Roberts, N. and Donovan, C. and Durey, M. (2022) 'Gendered landscapes of safety: how women construct and navigate the urban landscape to avoid sexual violence.', Criminology and criminal justice., 22 (2). pp. 287-303.
This article presents findings from an online survey gathering quantitative and qualitative data from men and women students at a university in the north of England in 2016. The survey explored their perceptions of safety and experiences of interpersonal violence during their time as a student, both on and off campus. We show how women were more likely to report sexual violence compared to men. We also show how women students, compared to men, were less likely to say they never felt unsafe as they moved away from the university into the city, and as they moved from day into night. We illustrate how interconnecting factors construct women’s perceptions of safety, and subsequently, how locations perceived as unsafe ‘hotspots’, become physical barriers impeding women’s access to public and educational spaces. Consequently, we outline measures to enhance women’s safety whilst at university.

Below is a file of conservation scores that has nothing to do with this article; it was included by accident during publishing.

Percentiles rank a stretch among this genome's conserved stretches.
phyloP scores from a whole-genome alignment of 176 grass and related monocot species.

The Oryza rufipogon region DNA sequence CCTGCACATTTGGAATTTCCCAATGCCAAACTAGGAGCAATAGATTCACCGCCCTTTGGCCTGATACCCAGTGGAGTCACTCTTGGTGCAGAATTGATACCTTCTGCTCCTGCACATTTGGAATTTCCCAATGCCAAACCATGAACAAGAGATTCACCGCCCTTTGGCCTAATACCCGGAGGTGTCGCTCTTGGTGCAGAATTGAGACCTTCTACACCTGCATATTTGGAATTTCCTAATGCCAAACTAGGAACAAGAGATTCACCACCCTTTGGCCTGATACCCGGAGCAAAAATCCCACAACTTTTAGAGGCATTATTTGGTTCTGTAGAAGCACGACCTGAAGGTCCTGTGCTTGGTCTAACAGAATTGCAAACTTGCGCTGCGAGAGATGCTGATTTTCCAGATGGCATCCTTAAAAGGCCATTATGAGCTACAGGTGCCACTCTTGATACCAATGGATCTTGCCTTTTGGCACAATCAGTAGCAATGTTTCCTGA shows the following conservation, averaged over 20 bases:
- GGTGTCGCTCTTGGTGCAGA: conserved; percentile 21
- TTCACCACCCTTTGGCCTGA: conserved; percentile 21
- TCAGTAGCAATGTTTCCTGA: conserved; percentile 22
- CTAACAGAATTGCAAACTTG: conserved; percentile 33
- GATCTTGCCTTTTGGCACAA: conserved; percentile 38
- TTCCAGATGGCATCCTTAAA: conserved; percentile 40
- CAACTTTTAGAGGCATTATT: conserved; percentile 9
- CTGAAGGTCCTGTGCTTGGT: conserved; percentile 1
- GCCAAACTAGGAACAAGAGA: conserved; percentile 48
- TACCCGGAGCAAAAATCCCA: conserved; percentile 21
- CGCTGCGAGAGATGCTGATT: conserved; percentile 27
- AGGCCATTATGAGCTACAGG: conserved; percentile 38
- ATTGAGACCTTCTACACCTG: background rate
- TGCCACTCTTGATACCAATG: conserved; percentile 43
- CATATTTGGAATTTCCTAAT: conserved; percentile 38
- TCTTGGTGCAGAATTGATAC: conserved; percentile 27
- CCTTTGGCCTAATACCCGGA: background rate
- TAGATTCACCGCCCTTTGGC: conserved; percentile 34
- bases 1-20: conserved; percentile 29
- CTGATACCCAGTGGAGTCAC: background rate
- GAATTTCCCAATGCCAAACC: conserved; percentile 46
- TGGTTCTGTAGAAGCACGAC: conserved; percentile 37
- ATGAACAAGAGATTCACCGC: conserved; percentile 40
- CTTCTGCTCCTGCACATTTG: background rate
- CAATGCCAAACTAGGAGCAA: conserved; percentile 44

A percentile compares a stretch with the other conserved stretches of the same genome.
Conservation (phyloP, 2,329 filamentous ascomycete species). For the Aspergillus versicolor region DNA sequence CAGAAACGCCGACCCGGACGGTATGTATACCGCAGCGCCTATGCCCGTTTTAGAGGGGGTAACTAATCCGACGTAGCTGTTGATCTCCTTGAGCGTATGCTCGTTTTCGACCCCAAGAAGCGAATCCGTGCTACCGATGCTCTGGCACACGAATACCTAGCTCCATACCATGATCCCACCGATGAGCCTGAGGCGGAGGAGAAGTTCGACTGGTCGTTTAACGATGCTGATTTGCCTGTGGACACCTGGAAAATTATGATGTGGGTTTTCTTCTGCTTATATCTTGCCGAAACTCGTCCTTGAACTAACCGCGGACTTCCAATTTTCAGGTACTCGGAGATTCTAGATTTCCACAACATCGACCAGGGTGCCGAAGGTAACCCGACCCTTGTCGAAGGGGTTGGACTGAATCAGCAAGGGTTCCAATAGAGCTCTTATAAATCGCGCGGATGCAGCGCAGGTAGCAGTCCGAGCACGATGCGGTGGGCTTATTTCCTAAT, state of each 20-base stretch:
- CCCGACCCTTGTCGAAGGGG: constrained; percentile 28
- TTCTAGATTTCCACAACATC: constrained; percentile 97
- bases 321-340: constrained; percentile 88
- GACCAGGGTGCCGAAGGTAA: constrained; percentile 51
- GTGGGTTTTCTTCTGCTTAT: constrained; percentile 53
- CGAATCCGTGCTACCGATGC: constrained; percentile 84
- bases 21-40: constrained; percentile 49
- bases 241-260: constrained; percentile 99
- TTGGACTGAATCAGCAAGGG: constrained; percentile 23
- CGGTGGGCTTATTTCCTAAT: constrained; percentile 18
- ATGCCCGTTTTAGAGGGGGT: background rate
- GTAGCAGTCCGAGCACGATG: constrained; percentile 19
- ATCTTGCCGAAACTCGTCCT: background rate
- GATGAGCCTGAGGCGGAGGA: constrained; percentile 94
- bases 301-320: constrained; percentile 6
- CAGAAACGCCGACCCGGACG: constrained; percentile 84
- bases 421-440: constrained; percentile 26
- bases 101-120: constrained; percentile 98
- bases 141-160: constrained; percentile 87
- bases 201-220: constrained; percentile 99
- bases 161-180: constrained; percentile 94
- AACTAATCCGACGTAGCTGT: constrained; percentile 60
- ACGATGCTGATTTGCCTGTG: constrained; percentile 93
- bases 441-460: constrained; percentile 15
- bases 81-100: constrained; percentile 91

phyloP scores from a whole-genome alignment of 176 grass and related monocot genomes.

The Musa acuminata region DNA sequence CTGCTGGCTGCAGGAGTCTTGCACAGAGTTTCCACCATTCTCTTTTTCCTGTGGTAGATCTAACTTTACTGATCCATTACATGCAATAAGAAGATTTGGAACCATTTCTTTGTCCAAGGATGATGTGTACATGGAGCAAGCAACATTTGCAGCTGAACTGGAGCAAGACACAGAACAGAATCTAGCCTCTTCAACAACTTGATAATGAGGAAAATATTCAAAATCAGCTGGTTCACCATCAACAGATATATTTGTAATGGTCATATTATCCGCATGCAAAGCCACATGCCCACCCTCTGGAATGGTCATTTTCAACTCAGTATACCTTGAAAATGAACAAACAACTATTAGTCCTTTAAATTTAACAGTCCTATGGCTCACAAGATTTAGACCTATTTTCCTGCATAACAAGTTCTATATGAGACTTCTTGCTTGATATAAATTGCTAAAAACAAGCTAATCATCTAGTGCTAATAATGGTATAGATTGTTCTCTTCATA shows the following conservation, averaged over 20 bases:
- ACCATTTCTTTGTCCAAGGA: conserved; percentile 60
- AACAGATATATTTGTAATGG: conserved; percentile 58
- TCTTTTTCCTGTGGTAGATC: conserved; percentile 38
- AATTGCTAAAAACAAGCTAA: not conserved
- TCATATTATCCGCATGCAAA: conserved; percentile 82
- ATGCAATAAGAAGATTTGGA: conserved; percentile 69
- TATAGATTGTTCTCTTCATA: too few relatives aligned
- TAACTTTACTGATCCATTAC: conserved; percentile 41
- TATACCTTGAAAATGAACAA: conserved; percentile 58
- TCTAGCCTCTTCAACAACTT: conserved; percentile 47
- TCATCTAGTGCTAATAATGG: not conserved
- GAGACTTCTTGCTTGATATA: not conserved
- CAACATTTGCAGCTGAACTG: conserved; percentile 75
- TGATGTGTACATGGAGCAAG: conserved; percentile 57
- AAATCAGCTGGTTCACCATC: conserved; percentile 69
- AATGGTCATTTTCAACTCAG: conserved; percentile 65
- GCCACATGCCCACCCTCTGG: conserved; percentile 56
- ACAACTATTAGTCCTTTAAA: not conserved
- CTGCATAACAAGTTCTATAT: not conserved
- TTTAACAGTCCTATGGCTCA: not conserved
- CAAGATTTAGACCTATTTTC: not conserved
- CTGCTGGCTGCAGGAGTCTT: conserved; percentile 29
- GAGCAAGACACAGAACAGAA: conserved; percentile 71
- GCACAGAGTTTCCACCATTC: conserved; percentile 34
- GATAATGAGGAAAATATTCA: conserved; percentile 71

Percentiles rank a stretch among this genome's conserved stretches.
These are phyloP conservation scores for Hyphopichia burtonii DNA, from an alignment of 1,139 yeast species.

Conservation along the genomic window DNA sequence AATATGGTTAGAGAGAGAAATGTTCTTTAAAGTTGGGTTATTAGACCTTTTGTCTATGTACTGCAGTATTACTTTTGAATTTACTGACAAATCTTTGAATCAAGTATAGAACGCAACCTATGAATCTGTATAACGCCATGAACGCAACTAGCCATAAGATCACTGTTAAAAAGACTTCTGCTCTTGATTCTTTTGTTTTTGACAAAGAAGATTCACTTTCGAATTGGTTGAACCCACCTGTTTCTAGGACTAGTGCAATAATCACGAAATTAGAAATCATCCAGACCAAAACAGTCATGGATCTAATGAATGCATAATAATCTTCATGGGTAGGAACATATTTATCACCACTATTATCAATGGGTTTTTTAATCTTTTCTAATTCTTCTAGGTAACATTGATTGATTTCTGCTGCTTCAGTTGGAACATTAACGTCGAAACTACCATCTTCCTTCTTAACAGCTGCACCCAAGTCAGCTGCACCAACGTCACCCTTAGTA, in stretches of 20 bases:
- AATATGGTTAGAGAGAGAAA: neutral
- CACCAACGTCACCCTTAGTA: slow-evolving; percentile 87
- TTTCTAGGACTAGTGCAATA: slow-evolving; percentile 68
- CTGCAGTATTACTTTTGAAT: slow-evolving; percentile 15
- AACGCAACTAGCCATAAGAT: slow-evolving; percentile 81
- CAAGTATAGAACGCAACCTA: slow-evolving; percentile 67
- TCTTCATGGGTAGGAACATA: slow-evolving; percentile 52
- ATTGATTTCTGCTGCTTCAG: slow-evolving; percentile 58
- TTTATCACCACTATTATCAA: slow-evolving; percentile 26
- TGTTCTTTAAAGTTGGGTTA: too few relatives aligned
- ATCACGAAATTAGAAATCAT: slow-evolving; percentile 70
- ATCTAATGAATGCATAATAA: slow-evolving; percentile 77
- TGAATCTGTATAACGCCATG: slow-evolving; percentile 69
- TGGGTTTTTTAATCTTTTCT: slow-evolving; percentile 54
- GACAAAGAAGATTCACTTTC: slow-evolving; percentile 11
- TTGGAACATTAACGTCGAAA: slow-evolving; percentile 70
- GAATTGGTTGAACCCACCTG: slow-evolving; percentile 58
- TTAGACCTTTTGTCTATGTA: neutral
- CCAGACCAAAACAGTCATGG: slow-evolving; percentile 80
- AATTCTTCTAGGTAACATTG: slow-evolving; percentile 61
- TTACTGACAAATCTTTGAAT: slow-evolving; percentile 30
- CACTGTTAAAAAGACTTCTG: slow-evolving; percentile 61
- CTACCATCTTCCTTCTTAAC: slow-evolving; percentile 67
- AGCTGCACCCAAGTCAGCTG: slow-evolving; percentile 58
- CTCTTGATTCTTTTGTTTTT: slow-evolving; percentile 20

|Full text:||(AM) Accepted Manuscript|
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|Publisher Web site:||https://doi.org/10.1177/1748895820963208|
|Publisher statement:||Roberts, N., Donovan, C. & Durey, M., Gendered landscapes of safety: How women construct and navigate the urban landscape to avoid sexual violence, Criminology and Criminal Justice (22:2) pp. 287-303. Copyright © 2020 The Author(s). DOI: 10.1177/1748895820963208|
|Date accepted:||No date available|
|Date deposited:||17 September 2020|
|Date of first online publication:||08 October 2020|
|Date first made open access:||08 October 2020|
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